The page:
If only all battles could be fought with guitars and drumsticks.
ASU’s Programming and Activities Board has hosted a series of Battle of the Bands events on each of the University's four campuses, the winners of which are slated to perform at Spring Fest on Feb. 6 at Civic Space Park in downtown Phoenix.
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Madison Manzo, ASU PAB president and senior studying communications, said that the Battle of the Bands events give students an opportunity to discover local ASU musicians.
“I hope (the events) provide greater exposure to the bands and showcase the talent we have right here at ASU,” Manzo said. “I think people often discount the student talent that we have, and we really try to foster that.”
All of the votes have been cast. Here are the winners that will compete in Spring Fest:
Eberle, the lead singer of Analog Outlaws and a freshman studying business entrepreneurship, said the band is already doing big things despite only having fully formed in the last couple months.
He said that they are currently working with renowned producer Johnny Karkazis, who owns Groovemaster Recording Studios in Chicago.
“We’re recording with (Karkazis) right now,” Eberle said. “We have six songs that we have done with him and that are in talks with a couple different labels at the moment.”
Eberle said the band's songwriting is influenced by a mixture of childhood idols.
For Russel Prim, Jerimiah Griffin and Tireek Cody, it all started with making mixes in the dorm.
The three members of Room 4, and the winners of the Tempe Battle of the Bands on Jan. 22, met during welcome week in August 2017 when Cody heard Prim making beats next door. Griffin lived upstairs, and soon after meeting, the hip-hop trio produced Dorm Tapes, Vol. 1.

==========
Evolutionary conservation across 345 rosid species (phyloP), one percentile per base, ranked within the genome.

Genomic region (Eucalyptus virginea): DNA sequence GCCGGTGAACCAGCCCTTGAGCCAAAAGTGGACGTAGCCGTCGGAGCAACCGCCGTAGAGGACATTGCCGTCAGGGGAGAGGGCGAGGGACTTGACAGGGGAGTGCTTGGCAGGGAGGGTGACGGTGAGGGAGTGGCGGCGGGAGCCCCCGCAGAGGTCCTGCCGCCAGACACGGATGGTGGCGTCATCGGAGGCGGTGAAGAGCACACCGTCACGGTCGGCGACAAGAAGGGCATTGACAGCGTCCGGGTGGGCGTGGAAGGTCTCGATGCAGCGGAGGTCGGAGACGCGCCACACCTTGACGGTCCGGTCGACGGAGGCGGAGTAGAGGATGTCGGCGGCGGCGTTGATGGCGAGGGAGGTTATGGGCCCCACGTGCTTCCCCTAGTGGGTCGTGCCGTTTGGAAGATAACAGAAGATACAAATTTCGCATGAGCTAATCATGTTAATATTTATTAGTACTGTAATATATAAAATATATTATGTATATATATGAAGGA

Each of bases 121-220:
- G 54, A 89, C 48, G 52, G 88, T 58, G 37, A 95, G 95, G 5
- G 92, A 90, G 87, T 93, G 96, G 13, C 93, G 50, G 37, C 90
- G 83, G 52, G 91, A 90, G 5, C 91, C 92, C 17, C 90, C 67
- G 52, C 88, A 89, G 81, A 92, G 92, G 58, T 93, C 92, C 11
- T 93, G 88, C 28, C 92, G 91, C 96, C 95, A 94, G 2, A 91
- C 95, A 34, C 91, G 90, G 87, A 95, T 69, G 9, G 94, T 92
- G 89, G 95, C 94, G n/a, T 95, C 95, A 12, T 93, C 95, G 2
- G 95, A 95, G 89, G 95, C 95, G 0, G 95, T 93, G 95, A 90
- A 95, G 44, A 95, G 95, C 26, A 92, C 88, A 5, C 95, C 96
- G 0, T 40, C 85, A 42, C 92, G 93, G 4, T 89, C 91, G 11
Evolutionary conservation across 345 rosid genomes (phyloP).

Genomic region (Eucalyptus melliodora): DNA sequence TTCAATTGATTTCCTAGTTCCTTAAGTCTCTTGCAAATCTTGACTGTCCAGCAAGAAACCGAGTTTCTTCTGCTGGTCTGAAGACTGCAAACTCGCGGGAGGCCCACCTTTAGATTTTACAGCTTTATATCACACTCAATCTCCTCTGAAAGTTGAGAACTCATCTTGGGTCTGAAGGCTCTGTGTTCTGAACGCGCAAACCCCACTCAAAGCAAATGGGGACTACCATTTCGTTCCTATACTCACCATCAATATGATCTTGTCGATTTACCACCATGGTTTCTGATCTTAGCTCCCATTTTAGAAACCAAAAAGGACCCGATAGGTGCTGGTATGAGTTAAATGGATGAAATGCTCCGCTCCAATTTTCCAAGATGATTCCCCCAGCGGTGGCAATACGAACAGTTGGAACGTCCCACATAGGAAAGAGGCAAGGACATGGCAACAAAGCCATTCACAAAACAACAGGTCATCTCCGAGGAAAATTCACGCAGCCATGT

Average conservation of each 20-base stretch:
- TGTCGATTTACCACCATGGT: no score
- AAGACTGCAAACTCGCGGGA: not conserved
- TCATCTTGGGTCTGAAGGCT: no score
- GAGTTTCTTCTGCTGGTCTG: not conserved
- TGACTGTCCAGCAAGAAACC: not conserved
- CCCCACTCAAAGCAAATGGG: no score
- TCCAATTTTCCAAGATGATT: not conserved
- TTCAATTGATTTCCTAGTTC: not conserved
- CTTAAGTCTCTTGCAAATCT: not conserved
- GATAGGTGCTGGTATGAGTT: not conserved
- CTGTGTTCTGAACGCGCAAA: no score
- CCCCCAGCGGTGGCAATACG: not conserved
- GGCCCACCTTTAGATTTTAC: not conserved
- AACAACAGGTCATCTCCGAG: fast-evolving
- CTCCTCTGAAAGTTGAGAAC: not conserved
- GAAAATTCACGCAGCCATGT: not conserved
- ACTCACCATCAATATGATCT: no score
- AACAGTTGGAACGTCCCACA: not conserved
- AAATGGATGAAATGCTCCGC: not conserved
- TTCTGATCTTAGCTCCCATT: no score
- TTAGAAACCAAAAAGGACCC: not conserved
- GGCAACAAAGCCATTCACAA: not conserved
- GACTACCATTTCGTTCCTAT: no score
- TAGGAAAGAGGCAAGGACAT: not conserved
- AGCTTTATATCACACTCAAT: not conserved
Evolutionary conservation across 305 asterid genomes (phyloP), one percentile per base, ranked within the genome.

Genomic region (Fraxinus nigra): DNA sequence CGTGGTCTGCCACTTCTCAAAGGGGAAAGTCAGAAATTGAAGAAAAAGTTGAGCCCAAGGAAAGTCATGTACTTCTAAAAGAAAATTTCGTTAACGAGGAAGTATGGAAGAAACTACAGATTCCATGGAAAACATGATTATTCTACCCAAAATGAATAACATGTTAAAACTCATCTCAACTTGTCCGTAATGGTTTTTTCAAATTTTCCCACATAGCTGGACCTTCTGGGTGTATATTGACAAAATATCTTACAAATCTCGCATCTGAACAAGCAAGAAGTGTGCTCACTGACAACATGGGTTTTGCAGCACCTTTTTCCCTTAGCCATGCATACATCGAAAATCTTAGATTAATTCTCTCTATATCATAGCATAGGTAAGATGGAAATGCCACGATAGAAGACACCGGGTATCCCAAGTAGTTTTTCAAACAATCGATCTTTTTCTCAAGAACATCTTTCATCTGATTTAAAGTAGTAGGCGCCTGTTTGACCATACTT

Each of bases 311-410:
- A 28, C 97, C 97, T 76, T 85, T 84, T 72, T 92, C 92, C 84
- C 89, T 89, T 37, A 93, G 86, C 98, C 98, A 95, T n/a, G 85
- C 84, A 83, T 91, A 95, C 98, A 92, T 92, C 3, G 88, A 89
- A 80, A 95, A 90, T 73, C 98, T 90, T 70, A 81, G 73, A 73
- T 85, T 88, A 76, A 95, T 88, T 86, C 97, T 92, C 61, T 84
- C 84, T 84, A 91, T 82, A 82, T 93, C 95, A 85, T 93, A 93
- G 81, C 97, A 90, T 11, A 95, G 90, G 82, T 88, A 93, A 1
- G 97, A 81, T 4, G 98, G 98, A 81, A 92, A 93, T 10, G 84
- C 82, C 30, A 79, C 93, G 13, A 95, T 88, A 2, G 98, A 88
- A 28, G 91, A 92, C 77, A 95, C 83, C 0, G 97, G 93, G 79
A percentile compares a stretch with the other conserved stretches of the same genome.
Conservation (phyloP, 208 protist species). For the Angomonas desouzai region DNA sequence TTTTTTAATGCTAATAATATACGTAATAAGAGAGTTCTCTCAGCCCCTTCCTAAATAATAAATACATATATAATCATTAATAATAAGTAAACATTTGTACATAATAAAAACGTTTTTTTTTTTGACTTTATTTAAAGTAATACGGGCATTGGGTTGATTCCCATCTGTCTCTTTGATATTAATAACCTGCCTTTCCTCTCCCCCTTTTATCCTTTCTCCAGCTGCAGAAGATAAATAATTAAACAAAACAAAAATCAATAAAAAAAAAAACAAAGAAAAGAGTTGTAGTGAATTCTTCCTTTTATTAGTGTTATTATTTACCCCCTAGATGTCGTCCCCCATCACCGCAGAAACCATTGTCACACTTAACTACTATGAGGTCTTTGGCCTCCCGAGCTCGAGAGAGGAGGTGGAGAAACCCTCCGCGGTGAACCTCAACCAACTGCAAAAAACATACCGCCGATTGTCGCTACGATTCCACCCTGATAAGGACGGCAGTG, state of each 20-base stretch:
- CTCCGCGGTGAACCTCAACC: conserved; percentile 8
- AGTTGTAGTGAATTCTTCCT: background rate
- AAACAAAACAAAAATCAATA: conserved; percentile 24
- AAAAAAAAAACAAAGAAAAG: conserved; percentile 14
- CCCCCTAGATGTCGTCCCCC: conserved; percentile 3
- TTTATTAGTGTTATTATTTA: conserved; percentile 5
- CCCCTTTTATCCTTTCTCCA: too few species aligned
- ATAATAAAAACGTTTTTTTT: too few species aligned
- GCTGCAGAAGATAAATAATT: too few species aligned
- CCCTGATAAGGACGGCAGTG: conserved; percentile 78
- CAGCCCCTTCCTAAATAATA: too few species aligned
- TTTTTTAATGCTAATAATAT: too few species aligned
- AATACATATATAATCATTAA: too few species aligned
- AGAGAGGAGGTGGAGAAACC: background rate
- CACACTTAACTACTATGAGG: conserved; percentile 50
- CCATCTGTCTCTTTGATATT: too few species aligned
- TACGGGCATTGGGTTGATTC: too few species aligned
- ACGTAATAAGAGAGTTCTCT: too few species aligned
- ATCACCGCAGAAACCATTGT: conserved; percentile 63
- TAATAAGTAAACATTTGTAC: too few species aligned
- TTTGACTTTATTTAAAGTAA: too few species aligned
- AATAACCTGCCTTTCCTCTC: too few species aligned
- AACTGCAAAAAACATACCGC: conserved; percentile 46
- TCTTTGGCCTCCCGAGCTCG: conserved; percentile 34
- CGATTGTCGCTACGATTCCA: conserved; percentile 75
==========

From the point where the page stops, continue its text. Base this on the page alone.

Prim, a sophomore majoring in global studies, said the group's verses are grounded in honesty and vulnerability.
“Our music is our experience and our reality that we have made for ourselves,” he said. “When we speak on the track we aren’t just speaking, we’re legitimately talking about ourselves. No matter how grim, how soft, how hard, how grungy — it comes out true.”
Along with honesty and vulnerability, Prim said he needs to feel an emotional connection with his verses.
“When I’m making music, I want to feel something, and I want to feel something when I’m up on stage,” he said. “I try to start a new conversation with music every time I sit down to write or produce.”
Ryan Arnold, Darrin Muench and Jonathan Bresar were three high school friends who turned their love of hard rock into the band SubContra, the winners of West campus’s Battle of the Bands.
Arnold, the band’s singer and bass player and a sophomore studying marketing, said the group has cycled through members but has really come together with three musicians.
“Once we decided these are the guys we want to roll with, and we are all like-minded, that’s when we decided we can start writing and really going somewhere," he said.
Arnold said SubContra is determined to win, but they are also looking forward to sharing their love for hard rock.
“I just want to express that I’m excited for this opportunity, whichever way the chips land,” Arnold said. “It’s especially an opportunity to bring some music to campus that many college students aren’t exposed to.”
Brittany Tews, a freshman studying electrical systems engineering and the winner of the Polytechnic campus's Battle of the Bands, is the only solo performer competing at Spring Fest.
“Not going to lie I wasn’t expecting it as a soloist,” she said. “Overcoming that obstacle and still being able to get up there and get support from everyone who came to that event, it was really great.”
While she currently plays alone, Tews said her ultimate goal is to get a band together, record and start playing shows around town.
She describes her music as country, but hesitates to pigeonhole her music into a genre. Instead, she said she focuses on how to write music that connects with individuals.
“At the end of the day, I just want to relate to people with music, give them something we can all connect to and inspire them and help them move past any obstacles in their life and pursue whatever their passion is,” Tews said.
Editor's note: Milo Charbel currently works for The State Press as the science and technology editor.